Cooperative Detection and Network Coding in Wireless Networks

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In cooperative communication systems, multiple terminals in wireless networks share their antennas and resources for information exchange and processing. Recently, cooperative communications have been shown to achieve significant performance improvements in terms of transmission reliability, coverage area extension, and network throughput, with respect to existing classical communication systems. This dissertation is focused on two important applications of cooperative communications, namely: (i) cooperative distributed detection in wireless sensor networks, and (ii) many-to-many communications via cooperative space-time network coding.

The first application of cooperative communications presented in this dissertation is concerned with the analysis and modeling of the deployment of cooperative relay nodes in wireless sensor networks. Particularly, in dense wireless sensor networks, sensor nodes continuously observe and collect measurements of a physical phenomenon. Such observations can be highly correlated, depending on the spatial separation between the sensor nodes as well as how the physical properties of the phenomenon are evolving over time. This unique characteristic of wireless sensor networks can be effectively exploited with cooperative communications and relays deployment such that the distributed detection performance is significantly improved as well as the energy efficiency. In particular, this dissertation studies the Amplify-and-Forward (AF) relays deployment as a function of the correlation of the observations and analyzes the achievable spatial diversity gains as compared with the classical wireless sensor networks. Moreover, it is demonstrated that the gains of cooperation can be further leveraged to alleviate bandwidth utilization inefficiencies in current sensor networks. Specifically, the deployment of cognitive AF cooperative relays to exploit empty/under-utilized time-slots and the resulting energy savings are studied, quantified and compared.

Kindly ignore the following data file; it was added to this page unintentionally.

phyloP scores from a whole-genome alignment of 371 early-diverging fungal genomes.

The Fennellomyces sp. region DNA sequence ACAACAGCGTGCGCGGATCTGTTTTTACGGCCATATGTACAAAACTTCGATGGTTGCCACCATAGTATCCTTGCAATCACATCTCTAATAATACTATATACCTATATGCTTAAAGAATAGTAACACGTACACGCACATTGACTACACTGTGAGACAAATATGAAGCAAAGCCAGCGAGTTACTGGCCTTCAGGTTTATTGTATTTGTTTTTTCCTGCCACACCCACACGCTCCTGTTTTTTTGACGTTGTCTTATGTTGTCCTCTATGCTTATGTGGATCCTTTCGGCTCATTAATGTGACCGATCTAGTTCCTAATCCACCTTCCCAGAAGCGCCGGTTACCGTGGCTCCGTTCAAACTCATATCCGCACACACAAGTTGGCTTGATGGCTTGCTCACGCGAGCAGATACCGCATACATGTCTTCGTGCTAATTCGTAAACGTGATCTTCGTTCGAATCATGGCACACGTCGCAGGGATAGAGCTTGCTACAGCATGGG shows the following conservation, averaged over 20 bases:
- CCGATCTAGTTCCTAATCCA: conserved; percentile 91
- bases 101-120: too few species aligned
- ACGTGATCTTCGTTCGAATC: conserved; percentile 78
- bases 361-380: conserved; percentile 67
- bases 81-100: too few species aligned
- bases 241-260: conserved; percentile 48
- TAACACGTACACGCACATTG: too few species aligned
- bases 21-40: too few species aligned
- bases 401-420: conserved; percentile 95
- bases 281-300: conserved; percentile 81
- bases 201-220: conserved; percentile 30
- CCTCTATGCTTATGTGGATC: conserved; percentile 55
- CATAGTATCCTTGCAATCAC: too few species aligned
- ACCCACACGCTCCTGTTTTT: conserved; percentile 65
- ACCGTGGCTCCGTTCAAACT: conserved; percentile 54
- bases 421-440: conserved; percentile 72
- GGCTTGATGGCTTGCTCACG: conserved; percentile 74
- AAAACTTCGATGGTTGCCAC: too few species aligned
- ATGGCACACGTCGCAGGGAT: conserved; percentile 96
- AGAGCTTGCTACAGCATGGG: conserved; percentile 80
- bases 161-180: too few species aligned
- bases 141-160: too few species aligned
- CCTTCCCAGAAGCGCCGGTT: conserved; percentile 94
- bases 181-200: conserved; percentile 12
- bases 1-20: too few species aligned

The multiple terminal communication and information exchange form the second application of cooperative communications in this dissertation. Specifically, the novel concept of Space-Time-Network Coding (STNC) that is concerned with formulation of the many-to-many cooperative communications over Decode-and-Forward (DF) nodes is studied and analyzed. Moreover, the exact theoretical analysis as well as upper-bounds on the network symbol error rate performance are derived. In addition, the tradeoff between the number of communicating nodes and the timing synchronization errors is analyzed and provided as a network design guideline. With STNC, it is illustrated that cooperative diversity gains are fully exploited per node and significant performance improvements are achieved. It is concluded that the STNC scheme serves as a potential many-to-many cooperative communications scheme and that its scope goes much further beyond the generic source-relay-destination communications.